• Career advice which gives students an incomplete picture of potential options because of a lack of a holistic approach from relevant stakeholders (e.g., through partnerships between schools, employers, other education institutions, people working in the field).

Overall, mathematics teachers’ perceptions are that students need a substantial level of achievement in mathematics prior to choosing a higher-level mathematics subject. This is needed in order to sustain interest in and liking for the study of higher-level mathematics – students need a realistic self-perception of their ability that will then allow them to engage, and persevere, with a challenging senior mathematics course. Career professionals reinforced this message and added that more needs to be done in the area of conveying the usefulness of mathematics.

Coupling this perception about usefulness with the relative importance of mathematics teachers’ advice which career professionals acknowledged, there are implications for clarifying the central role that mathematics teachers have in supporting student learning. That role, and associated support, is based on the provision of learning experiences which consolidate concepts and which emphasise personal relevance so that students acquire positive perceptions of their ability and a capacity to understand the role mathematics has beyond secondary schooling.

The additional data that was collected from student surveys and focus group discussions provided supporting commentary for three key areas identified in the study. These comments related to the importance of quality junior secondary school experiences, of engendering a positive self- perception of ability in students, and of highlighting the career and personal relevance of mathematics.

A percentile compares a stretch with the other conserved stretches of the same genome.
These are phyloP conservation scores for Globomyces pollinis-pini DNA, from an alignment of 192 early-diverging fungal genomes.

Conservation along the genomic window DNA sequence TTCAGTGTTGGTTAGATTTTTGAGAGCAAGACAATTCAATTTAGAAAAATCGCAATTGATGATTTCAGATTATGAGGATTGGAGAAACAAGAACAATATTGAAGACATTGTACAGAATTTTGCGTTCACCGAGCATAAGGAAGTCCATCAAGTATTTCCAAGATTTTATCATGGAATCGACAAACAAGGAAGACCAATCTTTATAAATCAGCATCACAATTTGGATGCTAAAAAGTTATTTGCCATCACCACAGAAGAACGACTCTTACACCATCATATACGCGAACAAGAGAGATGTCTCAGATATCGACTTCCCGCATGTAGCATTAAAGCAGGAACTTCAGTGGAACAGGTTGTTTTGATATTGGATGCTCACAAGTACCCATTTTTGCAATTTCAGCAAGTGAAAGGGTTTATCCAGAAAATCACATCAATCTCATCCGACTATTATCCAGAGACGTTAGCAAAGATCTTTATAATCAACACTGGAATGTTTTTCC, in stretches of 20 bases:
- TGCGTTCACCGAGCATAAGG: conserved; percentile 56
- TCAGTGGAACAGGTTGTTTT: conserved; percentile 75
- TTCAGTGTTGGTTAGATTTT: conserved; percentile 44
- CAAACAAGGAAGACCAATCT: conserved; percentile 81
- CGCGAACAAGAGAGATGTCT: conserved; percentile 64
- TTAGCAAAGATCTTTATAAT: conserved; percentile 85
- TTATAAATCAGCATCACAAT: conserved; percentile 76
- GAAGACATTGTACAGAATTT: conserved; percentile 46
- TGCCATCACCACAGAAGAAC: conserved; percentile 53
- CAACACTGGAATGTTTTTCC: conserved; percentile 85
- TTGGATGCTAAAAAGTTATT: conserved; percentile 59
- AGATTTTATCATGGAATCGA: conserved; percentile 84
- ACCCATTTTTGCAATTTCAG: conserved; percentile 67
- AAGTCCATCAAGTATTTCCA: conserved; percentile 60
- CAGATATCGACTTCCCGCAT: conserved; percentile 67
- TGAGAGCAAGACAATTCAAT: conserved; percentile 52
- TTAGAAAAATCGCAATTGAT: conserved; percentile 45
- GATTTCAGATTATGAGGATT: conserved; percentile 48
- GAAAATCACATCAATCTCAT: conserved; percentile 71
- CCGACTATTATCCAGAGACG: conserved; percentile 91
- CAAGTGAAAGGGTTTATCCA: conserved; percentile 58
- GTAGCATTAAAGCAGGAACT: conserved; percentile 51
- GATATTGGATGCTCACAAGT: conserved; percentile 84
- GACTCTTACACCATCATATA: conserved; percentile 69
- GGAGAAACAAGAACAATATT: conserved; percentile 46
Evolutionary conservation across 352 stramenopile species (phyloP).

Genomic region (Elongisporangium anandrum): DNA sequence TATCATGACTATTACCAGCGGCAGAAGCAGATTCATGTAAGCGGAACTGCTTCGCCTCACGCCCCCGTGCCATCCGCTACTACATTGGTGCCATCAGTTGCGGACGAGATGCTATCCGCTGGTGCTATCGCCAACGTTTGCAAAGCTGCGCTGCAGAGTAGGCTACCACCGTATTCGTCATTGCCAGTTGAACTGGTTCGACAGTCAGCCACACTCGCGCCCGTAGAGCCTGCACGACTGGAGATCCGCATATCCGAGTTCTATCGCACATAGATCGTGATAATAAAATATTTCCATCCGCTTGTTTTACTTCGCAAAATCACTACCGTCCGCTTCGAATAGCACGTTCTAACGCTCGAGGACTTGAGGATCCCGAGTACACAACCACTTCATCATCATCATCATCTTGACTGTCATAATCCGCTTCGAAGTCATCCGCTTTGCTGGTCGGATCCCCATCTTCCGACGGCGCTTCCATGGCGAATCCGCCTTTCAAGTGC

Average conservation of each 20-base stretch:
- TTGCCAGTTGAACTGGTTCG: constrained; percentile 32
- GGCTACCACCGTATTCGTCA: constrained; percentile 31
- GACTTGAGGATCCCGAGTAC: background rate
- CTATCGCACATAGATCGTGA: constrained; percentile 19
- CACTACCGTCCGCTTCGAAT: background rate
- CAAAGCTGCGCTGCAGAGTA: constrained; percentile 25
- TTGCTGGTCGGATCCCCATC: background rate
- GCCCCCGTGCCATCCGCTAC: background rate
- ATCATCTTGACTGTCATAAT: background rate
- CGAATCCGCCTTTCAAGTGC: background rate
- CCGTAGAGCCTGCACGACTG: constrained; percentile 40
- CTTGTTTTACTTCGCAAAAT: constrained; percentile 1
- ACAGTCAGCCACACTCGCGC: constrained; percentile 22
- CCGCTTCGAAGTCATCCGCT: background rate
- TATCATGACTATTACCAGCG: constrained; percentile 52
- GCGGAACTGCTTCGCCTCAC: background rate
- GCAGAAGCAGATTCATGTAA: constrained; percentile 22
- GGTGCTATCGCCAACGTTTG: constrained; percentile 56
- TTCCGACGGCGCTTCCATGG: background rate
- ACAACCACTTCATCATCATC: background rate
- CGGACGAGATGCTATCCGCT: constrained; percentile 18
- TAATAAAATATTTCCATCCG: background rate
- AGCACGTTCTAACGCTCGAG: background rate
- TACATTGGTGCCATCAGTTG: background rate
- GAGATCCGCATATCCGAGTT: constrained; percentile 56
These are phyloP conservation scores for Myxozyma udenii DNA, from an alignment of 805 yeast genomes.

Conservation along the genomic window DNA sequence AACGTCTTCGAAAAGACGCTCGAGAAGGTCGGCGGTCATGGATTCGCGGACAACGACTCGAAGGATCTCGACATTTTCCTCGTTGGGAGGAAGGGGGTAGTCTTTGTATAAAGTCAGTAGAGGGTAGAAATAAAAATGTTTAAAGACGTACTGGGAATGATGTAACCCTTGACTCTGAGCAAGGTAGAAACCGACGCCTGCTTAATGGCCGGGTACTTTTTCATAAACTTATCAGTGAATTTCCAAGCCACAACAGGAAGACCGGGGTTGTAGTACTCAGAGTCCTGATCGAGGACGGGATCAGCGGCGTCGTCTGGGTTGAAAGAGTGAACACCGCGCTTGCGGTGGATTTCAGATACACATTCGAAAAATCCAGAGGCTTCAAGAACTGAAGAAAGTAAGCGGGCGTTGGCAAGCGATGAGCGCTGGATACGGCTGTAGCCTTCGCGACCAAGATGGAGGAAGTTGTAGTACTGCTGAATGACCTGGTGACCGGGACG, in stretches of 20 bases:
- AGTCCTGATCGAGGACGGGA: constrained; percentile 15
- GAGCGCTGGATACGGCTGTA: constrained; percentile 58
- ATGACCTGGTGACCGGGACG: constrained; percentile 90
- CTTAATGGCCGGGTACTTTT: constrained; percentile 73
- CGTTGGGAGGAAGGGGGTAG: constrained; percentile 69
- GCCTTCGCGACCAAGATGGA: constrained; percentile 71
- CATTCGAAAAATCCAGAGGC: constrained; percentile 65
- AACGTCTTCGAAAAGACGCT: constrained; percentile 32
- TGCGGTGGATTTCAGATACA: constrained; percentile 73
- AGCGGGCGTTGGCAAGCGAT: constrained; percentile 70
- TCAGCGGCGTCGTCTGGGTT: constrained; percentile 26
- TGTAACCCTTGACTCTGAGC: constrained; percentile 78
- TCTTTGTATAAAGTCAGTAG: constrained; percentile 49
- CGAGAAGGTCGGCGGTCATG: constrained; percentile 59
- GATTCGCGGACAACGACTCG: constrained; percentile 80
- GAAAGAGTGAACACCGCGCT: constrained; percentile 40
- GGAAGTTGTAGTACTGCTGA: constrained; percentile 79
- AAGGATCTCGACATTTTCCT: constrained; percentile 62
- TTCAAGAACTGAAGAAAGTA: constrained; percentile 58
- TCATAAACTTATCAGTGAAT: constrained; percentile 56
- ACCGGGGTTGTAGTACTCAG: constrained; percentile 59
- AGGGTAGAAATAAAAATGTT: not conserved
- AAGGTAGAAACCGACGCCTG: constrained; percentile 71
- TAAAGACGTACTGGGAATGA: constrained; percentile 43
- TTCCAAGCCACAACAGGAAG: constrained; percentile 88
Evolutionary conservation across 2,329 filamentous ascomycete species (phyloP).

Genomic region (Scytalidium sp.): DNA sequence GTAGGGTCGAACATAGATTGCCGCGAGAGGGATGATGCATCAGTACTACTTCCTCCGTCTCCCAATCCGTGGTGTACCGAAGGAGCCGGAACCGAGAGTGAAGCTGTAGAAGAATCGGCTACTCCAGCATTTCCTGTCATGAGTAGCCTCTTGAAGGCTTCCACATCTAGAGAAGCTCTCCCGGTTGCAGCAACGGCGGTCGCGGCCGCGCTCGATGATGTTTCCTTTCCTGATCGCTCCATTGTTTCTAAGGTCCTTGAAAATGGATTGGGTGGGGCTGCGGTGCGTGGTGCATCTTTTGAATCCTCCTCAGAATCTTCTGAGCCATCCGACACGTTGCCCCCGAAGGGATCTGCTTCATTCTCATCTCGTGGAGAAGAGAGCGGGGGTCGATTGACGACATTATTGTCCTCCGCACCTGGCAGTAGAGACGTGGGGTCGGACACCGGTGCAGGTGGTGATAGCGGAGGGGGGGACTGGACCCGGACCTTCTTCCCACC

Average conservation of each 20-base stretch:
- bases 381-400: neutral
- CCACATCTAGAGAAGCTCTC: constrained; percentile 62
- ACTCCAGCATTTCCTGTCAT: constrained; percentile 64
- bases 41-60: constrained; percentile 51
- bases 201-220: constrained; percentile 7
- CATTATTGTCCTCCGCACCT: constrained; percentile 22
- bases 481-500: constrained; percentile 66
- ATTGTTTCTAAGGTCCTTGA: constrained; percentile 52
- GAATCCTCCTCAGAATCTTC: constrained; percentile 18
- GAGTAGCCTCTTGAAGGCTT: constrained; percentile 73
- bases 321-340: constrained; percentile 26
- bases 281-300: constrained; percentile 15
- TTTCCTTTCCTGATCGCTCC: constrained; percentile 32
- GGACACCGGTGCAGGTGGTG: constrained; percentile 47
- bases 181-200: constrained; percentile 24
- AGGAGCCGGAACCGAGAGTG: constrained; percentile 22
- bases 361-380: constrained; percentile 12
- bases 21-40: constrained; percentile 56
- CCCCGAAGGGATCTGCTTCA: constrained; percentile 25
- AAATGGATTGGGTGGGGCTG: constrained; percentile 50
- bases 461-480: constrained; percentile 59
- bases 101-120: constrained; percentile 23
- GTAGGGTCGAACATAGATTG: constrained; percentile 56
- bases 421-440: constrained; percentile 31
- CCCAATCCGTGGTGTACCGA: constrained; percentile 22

From the student comments, individual and post-secondary considerations accounted for most of the influences on their decisions. The most important of these included the idea that studying mathematics contributes to increased levels of knowledge and understanding that can be applied in other (problem-solving) disciplines, and the notions that positive junior secondary school experiences and acquiring confidence in their ability will support their choices. In addition, the importance of mathematics was acknowledged through its general, career and personal relevance beyond secondary school. Nevertheless, students also identified mathematics as a difficult subject and that the knowledge and skills acquired come at a price in terms of effort and time allocation associated with balancing study and personal schedules.

In their discussion, mathematics teachers focused on the changing culture of students, and the need to respond to a diverse range of competitive academic and social pressures. One important consequence of this competition was identified as an inability, among what was thought to be an increasing number of students, to maintain the effort required to undertake a ‘hard’ course, such as higher-level mathematics. In responding to this, mathematics teachers indicated that the way mathematics is taught and the nature of support offered by mathematics teachers to their students are two critical components in addressing the change in student culture.